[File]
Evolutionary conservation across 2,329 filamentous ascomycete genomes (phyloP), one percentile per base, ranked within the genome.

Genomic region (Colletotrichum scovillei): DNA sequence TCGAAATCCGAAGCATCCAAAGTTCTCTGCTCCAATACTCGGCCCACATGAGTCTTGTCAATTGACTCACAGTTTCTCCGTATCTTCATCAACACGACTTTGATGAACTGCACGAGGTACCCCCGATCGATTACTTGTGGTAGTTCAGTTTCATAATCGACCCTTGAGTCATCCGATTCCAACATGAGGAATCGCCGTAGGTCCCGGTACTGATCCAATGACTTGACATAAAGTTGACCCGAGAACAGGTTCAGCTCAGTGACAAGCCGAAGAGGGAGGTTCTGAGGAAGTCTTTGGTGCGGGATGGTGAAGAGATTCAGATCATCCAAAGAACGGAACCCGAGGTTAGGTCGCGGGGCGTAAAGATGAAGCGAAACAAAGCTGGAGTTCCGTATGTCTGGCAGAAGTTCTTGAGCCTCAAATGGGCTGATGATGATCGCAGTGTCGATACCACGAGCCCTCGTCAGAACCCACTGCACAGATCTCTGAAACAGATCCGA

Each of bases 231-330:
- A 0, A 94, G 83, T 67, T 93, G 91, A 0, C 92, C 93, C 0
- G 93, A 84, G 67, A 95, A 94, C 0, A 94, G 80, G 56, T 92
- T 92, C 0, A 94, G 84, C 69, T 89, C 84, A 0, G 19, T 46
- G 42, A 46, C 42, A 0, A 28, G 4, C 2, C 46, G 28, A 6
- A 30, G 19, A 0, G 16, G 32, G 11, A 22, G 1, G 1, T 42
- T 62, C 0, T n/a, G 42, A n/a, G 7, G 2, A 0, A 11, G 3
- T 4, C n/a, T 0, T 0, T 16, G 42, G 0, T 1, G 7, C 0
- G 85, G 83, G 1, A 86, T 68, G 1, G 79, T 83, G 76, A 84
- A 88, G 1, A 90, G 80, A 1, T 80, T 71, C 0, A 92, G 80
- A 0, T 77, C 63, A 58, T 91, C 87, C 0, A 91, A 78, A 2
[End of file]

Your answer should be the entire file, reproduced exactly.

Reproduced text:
Evolutionary conservation across 2,329 filamentous ascomycete genomes (phyloP), one percentile per base, ranked within the genome.

Genomic region (Colletotrichum scovillei): DNA sequence TCGAAATCCGAAGCATCCAAAGTTCTCTGCTCCAATACTCGGCCCACATGAGTCTTGTCAATTGACTCACAGTTTCTCCGTATCTTCATCAACACGACTTTGATGAACTGCACGAGGTACCCCCGATCGATTACTTGTGGTAGTTCAGTTTCATAATCGACCCTTGAGTCATCCGATTCCAACATGAGGAATCGCCGTAGGTCCCGGTACTGATCCAATGACTTGACATAAAGTTGACCCGAGAACAGGTTCAGCTCAGTGACAAGCCGAAGAGGGAGGTTCTGAGGAAGTCTTTGGTGCGGGATGGTGAAGAGATTCAGATCATCCAAAGAACGGAACCCGAGGTTAGGTCGCGGGGCGTAAAGATGAAGCGAAACAAAGCTGGAGTTCCGTATGTCTGGCAGAAGTTCTTGAGCCTCAAATGGGCTGATGATGATCGCAGTGTCGATACCACGAGCCCTCGTCAGAACCCACTGCACAGATCTCTGAAACAGATCCGA

Each of bases 231-330:
- A 0, A 94, G 83, T 67, T 93, G 91, A 0, C 92, C 93, C 0
- G 93, A 84, G 67, A 95, A 94, C 0, A 94, G 80, G 56, T 92
- T 92, C 0, A 94, G 84, C 69, T 89, C 84, A 0, G 19, T 46
- G 42, A 46, C 42, A 0, A 28, G 4, C 2, C 46, G 28, A 6
- A 30, G 19, A 0, G 16, G 32, G 11, A 22, G 1, G 1, T 42
- T 62, C 0, T n/a, G 42, A n/a, G 7, G 2, A 0, A 11, G 3
- T 4, C n/a, T 0, T 0, T 16, G 42, G 0, T 1, G 7, C 0
- G 85, G 83, G 1, A 86, T 68, G 1, G 79, T 83, G 76, A 84
- A 88, G 1, A 90, G 80, A 1, T 80, T 71, C 0, A 92, G 80
- A 0, T 77, C 63, A 58, T 91, C 87, C 0, A 91, A 78, A 2